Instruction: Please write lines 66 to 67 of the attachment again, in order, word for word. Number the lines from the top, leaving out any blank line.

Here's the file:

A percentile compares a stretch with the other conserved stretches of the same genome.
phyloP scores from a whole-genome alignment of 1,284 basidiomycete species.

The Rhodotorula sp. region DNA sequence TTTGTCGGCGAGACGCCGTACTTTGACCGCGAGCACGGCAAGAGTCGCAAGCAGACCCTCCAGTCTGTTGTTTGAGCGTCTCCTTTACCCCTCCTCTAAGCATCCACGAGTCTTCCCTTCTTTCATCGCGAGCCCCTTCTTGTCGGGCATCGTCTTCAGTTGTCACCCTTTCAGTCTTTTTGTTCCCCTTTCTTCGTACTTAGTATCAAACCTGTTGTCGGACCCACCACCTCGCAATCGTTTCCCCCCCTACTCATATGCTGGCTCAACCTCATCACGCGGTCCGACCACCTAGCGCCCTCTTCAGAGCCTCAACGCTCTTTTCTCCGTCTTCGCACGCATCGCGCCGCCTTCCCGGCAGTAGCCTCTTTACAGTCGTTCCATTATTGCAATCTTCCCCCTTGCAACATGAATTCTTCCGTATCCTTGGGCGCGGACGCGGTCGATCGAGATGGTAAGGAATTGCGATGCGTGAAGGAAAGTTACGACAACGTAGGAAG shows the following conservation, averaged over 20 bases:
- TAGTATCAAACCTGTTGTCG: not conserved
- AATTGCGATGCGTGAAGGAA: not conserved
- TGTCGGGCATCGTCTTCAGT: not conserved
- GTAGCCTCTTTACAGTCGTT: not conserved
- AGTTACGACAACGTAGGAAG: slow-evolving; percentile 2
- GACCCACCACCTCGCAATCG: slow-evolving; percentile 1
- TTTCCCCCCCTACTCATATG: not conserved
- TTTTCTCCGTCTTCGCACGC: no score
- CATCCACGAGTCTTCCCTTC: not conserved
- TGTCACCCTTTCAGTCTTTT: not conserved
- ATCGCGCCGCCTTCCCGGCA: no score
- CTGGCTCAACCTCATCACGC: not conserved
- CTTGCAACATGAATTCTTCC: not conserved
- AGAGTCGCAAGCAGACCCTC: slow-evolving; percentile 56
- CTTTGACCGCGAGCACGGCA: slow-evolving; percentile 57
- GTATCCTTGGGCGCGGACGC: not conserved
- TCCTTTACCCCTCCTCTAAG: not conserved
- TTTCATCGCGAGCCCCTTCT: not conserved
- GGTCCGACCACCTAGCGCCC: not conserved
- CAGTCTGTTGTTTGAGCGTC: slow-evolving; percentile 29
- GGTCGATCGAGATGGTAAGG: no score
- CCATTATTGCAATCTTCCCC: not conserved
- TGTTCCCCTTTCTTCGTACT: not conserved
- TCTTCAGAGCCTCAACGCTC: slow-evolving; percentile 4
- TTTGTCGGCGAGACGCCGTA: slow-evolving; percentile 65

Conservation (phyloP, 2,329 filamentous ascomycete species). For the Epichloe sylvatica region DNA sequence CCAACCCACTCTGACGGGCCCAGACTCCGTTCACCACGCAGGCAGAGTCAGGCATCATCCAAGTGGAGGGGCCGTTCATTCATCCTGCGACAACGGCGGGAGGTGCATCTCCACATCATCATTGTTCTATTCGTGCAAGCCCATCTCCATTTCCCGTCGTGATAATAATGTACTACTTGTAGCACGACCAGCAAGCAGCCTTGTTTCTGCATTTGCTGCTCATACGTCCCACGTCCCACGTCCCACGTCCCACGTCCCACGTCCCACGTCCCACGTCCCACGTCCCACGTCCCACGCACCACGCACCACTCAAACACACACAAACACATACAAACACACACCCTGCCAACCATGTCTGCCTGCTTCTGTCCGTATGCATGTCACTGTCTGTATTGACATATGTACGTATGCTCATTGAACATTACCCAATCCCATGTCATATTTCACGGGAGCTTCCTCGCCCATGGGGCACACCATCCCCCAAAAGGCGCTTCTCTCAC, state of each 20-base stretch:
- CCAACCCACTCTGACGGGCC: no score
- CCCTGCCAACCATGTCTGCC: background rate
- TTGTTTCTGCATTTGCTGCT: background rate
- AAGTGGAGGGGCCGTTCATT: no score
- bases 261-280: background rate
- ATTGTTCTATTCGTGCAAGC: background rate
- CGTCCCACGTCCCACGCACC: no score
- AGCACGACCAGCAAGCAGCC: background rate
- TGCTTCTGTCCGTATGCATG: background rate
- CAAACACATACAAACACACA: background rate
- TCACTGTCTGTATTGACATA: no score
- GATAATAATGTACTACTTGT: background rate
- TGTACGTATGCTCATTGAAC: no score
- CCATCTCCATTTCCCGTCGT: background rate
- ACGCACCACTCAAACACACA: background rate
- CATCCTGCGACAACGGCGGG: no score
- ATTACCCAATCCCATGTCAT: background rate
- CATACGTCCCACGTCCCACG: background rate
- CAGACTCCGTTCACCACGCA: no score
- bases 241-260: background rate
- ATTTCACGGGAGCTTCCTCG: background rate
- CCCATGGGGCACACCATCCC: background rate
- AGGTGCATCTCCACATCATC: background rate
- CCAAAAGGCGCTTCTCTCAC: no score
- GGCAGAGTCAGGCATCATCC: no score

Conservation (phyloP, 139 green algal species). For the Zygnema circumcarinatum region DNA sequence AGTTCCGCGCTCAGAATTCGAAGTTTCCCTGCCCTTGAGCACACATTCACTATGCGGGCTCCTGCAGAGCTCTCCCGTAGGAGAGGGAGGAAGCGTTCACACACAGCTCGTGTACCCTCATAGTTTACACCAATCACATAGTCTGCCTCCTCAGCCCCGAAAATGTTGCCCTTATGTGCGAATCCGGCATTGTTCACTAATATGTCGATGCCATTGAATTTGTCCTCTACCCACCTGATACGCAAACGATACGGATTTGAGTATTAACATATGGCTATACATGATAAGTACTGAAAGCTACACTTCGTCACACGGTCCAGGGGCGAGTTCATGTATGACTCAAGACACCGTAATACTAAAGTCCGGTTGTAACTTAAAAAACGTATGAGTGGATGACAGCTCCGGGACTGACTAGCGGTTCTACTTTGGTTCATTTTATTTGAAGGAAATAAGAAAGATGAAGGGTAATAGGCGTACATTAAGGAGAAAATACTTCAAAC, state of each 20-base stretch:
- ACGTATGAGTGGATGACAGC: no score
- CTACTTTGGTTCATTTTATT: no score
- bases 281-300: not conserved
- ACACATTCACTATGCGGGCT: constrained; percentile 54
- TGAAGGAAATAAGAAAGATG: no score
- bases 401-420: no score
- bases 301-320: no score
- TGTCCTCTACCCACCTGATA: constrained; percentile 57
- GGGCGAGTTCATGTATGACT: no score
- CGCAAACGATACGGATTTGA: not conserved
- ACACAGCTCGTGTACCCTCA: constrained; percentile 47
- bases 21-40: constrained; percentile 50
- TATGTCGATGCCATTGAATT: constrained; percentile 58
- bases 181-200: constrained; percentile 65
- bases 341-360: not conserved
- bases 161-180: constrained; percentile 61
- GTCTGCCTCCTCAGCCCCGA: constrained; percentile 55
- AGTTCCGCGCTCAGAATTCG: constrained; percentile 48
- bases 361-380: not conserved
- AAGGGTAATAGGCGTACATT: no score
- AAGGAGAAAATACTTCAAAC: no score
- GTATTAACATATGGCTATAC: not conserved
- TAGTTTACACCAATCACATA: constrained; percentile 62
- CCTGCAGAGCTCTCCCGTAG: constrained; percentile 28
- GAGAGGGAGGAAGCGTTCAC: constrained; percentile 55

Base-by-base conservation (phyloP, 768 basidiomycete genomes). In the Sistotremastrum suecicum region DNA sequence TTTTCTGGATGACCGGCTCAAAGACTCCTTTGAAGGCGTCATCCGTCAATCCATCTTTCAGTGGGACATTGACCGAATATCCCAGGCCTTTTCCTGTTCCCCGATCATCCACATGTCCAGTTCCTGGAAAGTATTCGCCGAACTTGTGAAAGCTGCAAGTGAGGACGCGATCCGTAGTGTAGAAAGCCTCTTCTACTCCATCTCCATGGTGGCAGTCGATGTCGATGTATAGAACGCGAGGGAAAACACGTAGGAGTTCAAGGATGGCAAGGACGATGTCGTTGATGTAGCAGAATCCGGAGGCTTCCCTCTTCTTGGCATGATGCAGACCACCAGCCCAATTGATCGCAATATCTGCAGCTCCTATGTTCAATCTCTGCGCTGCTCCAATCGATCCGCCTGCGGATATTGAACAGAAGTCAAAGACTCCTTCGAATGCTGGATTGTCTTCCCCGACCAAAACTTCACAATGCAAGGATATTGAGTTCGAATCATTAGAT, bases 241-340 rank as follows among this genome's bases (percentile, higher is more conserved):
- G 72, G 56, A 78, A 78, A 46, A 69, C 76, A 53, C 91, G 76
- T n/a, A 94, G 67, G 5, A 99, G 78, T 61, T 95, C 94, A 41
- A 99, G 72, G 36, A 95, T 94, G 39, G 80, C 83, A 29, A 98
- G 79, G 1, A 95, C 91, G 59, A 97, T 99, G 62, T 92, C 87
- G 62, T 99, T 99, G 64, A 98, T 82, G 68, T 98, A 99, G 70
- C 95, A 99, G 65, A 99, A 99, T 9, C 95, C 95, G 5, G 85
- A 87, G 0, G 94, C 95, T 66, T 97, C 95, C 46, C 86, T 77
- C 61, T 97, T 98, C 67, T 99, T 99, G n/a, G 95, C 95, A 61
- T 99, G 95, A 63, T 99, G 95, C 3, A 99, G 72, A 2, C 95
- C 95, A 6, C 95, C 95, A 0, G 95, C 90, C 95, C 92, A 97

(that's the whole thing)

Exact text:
- ACACAGCTCGTGTACCCTCA: constrained; percentile 47
- bases 21-40: constrained; percentile 50